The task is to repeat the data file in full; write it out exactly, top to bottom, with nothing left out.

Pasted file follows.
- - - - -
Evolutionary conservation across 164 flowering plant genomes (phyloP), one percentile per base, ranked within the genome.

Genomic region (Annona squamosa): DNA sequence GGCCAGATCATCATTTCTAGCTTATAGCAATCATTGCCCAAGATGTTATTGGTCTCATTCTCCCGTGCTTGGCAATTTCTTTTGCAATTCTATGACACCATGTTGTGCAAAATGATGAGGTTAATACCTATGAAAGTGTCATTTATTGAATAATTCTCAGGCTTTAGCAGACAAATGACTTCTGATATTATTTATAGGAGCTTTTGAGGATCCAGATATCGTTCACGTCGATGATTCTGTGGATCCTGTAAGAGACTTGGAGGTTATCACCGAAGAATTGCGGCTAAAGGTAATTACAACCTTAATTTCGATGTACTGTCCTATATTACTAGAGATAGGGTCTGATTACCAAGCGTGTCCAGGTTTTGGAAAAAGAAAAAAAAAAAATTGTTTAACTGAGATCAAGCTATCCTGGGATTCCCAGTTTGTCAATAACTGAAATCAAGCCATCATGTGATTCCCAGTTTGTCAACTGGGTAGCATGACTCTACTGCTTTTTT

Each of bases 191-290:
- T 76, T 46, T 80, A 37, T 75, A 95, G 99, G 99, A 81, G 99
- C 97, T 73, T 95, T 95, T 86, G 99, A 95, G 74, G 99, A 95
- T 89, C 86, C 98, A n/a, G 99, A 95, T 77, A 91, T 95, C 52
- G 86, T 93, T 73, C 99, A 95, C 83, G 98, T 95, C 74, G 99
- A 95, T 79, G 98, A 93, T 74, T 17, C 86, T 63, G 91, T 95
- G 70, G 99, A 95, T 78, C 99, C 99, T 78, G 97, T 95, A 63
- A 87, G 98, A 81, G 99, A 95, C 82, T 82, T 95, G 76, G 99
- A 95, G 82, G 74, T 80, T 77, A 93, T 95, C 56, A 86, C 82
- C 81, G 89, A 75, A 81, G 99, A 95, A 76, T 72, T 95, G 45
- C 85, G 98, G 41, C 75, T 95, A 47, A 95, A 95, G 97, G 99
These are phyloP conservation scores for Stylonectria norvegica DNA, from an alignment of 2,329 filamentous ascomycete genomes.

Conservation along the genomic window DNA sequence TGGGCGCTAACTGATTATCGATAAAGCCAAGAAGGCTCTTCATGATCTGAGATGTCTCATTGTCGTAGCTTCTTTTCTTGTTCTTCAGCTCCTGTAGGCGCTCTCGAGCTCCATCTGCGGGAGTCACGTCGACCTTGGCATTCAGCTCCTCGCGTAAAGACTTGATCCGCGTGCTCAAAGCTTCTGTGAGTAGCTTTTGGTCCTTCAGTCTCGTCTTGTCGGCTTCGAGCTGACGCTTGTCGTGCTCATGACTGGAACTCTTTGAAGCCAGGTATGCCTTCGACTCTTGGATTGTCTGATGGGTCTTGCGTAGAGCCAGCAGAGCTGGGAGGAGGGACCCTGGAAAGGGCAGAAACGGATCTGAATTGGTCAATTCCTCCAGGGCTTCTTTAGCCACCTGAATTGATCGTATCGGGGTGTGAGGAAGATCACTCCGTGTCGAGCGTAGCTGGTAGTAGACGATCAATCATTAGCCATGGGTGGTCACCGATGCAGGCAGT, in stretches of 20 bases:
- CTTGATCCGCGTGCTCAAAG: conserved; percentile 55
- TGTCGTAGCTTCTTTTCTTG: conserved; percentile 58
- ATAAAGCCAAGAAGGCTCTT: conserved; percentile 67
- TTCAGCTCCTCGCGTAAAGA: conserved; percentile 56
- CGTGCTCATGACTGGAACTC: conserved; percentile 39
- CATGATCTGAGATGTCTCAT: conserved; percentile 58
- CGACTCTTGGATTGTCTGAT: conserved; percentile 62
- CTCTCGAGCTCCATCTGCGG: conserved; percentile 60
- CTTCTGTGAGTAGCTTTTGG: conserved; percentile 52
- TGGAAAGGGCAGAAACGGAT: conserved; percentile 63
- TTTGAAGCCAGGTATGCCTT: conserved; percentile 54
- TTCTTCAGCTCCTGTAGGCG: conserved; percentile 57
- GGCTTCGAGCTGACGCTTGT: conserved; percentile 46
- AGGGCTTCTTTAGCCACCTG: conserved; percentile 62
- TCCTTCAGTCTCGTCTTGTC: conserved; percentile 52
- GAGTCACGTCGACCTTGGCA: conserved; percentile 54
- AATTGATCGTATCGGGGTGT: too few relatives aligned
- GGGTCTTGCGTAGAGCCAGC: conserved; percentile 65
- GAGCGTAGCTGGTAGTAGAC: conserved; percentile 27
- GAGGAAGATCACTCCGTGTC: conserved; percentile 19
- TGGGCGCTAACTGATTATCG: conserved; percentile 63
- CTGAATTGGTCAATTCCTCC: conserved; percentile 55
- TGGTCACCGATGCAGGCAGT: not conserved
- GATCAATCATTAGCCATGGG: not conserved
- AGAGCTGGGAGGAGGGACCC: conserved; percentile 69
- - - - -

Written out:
Evolutionary conservation across 164 flowering plant genomes (phyloP), one percentile per base, ranked within the genome.

Genomic region (Annona squamosa): DNA sequence GGCCAGATCATCATTTCTAGCTTATAGCAATCATTGCCCAAGATGTTATTGGTCTCATTCTCCCGTGCTTGGCAATTTCTTTTGCAATTCTATGACACCATGTTGTGCAAAATGATGAGGTTAATACCTATGAAAGTGTCATTTATTGAATAATTCTCAGGCTTTAGCAGACAAATGACTTCTGATATTATTTATAGGAGCTTTTGAGGATCCAGATATCGTTCACGTCGATGATTCTGTGGATCCTGTAAGAGACTTGGAGGTTATCACCGAAGAATTGCGGCTAAAGGTAATTACAACCTTAATTTCGATGTACTGTCCTATATTACTAGAGATAGGGTCTGATTACCAAGCGTGTCCAGGTTTTGGAAAAAGAAAAAAAAAAAATTGTTTAACTGAGATCAAGCTATCCTGGGATTCCCAGTTTGTCAATAACTGAAATCAAGCCATCATGTGATTCCCAGTTTGTCAACTGGGTAGCATGACTCTACTGCTTTTTT

Each of bases 191-290:
- T 76, T 46, T 80, A 37, T 75, A 95, G 99, G 99, A 81, G 99
- C 97, T 73, T 95, T 95, T 86, G 99, A 95, G 74, G 99, A 95
- T 89, C 86, C 98, A n/a, G 99, A 95, T 77, A 91, T 95, C 52
- G 86, T 93, T 73, C 99, A 95, C 83, G 98, T 95, C 74, G 99
- A 95, T 79, G 98, A 93, T 74, T 17, C 86, T 63, G 91, T 95
- G 70, G 99, A 95, T 78, C 99, C 99, T 78, G 97, T 95, A 63
- A 87, G 98, A 81, G 99, A 95, C 82, T 82, T 95, G 76, G 99
- A 95, G 82, G 74, T 80, T 77, A 93, T 95, C 56, A 86, C 82
- C 81, G 89, A 75, A 81, G 99, A 95, A 76, T 72, T 95, G 45
- C 85, G 98, G 41, C 75, T 95, A 47, A 95, A 95, G 97, G 99
These are phyloP conservation scores for Stylonectria norvegica DNA, from an alignment of 2,329 filamentous ascomycete genomes.

Conservation along the genomic window DNA sequence TGGGCGCTAACTGATTATCGATAAAGCCAAGAAGGCTCTTCATGATCTGAGATGTCTCATTGTCGTAGCTTCTTTTCTTGTTCTTCAGCTCCTGTAGGCGCTCTCGAGCTCCATCTGCGGGAGTCACGTCGACCTTGGCATTCAGCTCCTCGCGTAAAGACTTGATCCGCGTGCTCAAAGCTTCTGTGAGTAGCTTTTGGTCCTTCAGTCTCGTCTTGTCGGCTTCGAGCTGACGCTTGTCGTGCTCATGACTGGAACTCTTTGAAGCCAGGTATGCCTTCGACTCTTGGATTGTCTGATGGGTCTTGCGTAGAGCCAGCAGAGCTGGGAGGAGGGACCCTGGAAAGGGCAGAAACGGATCTGAATTGGTCAATTCCTCCAGGGCTTCTTTAGCCACCTGAATTGATCGTATCGGGGTGTGAGGAAGATCACTCCGTGTCGAGCGTAGCTGGTAGTAGACGATCAATCATTAGCCATGGGTGGTCACCGATGCAGGCAGT, in stretches of 20 bases:
- CTTGATCCGCGTGCTCAAAG: conserved; percentile 55
- TGTCGTAGCTTCTTTTCTTG: conserved; percentile 58
- ATAAAGCCAAGAAGGCTCTT: conserved; percentile 67
- TTCAGCTCCTCGCGTAAAGA: conserved; percentile 56
- CGTGCTCATGACTGGAACTC: conserved; percentile 39
- CATGATCTGAGATGTCTCAT: conserved; percentile 58
- CGACTCTTGGATTGTCTGAT: conserved; percentile 62
- CTCTCGAGCTCCATCTGCGG: conserved; percentile 60
- CTTCTGTGAGTAGCTTTTGG: conserved; percentile 52
- TGGAAAGGGCAGAAACGGAT: conserved; percentile 63
- TTTGAAGCCAGGTATGCCTT: conserved; percentile 54
- TTCTTCAGCTCCTGTAGGCG: conserved; percentile 57
- GGCTTCGAGCTGACGCTTGT: conserved; percentile 46
- AGGGCTTCTTTAGCCACCTG: conserved; percentile 62
- TCCTTCAGTCTCGTCTTGTC: conserved; percentile 52
- GAGTCACGTCGACCTTGGCA: conserved; percentile 54
- AATTGATCGTATCGGGGTGT: too few relatives aligned
- GGGTCTTGCGTAGAGCCAGC: conserved; percentile 65
- GAGCGTAGCTGGTAGTAGAC: conserved; percentile 27
- GAGGAAGATCACTCCGTGTC: conserved; percentile 19
- TGGGCGCTAACTGATTATCG: conserved; percentile 63
- CTGAATTGGTCAATTCCTCC: conserved; percentile 55
- TGGTCACCGATGCAGGCAGT: not conserved
- GATCAATCATTAGCCATGGG: not conserved
- AGAGCTGGGAGGAGGGACCC: conserved; percentile 69